• Traditionally referred to as Extreme Unction or Last Rites, the Sacrament of the Anointing of the Sick is administered both to the dying and to those who are gravely ill or are about to undergo a serious operation, for the recovery of their health and for spiritual strength.[3]

Instead of merely two, the Roman Catholic Church has declared as sacraments five more things. The sacraments, according to Roman Catholic theology, in themselves administer grace. While on the other hand, Reformed theology says that the sacraments/ordinance do not in themselves adminster grace, but must be joined with faith for them to be effective. According to the Roman system, “Instead of being the exernal manifestation of a preceding union with Christ, they are the physical means of constituting and maintaing this union.”[2]


§2 To Be Administered By Those Only Who Are Qualified

  1. These holy appointments are to be administered by those only who are qualified and thereunto called, according to the commission of Christ. 1
    1. Matt. 24:45-51; 28:19-20; Luke 12:41-44; 1 Cor. 4:1; Titus 1:5-7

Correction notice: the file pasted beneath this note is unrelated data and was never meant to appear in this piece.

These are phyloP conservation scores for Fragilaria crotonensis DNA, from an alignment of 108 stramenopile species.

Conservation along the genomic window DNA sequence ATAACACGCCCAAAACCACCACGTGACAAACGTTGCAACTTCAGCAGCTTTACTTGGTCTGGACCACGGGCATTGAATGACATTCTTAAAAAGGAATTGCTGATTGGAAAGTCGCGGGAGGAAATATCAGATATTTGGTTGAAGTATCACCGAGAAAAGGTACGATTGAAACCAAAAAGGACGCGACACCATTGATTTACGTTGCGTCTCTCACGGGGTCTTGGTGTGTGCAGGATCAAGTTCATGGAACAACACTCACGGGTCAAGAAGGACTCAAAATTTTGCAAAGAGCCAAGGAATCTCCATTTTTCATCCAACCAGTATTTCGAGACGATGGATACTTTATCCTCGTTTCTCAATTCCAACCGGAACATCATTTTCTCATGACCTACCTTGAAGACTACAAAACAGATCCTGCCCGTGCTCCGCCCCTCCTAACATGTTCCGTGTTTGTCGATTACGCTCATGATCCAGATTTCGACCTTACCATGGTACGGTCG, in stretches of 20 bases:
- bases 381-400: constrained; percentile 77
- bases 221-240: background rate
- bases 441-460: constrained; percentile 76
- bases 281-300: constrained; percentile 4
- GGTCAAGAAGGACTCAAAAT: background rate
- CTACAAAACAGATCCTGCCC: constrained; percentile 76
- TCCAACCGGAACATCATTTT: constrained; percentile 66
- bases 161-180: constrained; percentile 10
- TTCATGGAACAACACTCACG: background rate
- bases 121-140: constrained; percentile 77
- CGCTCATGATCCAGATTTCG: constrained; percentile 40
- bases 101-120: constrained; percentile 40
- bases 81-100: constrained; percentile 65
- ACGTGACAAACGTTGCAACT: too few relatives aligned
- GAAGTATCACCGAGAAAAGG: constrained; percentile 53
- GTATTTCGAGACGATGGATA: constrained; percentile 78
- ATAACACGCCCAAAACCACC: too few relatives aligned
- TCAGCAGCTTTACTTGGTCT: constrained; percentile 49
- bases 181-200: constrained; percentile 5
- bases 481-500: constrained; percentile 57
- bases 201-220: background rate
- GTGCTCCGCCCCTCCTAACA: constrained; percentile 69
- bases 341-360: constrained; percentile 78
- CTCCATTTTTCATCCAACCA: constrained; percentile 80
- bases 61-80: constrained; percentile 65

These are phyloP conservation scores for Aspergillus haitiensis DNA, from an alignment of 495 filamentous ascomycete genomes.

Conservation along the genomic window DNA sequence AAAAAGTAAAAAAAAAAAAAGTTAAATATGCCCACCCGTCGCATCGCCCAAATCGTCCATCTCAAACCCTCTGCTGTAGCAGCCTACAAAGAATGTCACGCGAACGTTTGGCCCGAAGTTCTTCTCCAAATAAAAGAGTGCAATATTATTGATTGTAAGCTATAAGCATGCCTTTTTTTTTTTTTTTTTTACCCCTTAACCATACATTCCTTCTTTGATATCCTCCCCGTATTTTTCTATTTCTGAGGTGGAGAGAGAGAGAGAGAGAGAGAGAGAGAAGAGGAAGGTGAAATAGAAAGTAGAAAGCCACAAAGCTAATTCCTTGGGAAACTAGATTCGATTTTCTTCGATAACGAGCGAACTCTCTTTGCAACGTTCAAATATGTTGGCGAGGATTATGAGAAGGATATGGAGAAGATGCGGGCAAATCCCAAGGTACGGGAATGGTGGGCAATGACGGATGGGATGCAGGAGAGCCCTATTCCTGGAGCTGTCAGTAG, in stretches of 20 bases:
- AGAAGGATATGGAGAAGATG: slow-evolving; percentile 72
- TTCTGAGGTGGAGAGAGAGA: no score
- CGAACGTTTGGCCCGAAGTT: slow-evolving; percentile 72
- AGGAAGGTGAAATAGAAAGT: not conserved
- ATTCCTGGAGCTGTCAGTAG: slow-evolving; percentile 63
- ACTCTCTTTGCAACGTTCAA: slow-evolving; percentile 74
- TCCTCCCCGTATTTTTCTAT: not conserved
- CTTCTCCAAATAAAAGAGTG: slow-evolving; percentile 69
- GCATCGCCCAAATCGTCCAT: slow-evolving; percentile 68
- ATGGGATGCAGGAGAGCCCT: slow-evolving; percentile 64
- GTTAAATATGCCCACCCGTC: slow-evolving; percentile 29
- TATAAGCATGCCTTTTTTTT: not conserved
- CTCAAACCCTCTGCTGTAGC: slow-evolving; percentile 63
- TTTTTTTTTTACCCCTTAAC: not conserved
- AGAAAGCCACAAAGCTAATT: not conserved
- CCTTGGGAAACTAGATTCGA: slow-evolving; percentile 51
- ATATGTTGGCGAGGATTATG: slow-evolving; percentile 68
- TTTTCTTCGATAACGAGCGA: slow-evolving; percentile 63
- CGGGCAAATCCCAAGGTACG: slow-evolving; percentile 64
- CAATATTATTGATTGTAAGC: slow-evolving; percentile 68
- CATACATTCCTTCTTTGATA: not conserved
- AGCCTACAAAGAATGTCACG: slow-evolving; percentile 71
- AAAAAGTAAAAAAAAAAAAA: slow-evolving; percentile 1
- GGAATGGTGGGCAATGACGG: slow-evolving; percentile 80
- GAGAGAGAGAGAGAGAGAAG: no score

Now here there is a little difficulty. Who are the persons qualified to do these things? In a local church, those persons would be the elders. But, does this exclude any regular member in administering the ordinances or helping in the administeration? I do not see any biblical command that only the elders may do these things, nor any prohibition. Obviously, within the local gathering of God's people, the elders would undertake to administer the Lord's Supper and Baptism. They may, perhaps, ask the help of some brothers or sisters for the Lord's Supper, for example. To pray for the bread and wine and distribute the elements. I do not see why that would not be permissible. Obviously, having the elders administer the ordinances is much better, as they are the ones who are in the position to lead the church and are known as the church leaders. Therefore, having them baptize a person or administer the Lord's Supper, is much more authorative, than a regular member. Philip, for example, who was not an elder, baptized the Ethiopian eunuch (Acts 8:38). I do not advise people to go and baptize others outside the church. That is not my point. But rather, my point is that I see nothing in the Bible (I am open for change) which restricts the administration of the ordinances to elders alone.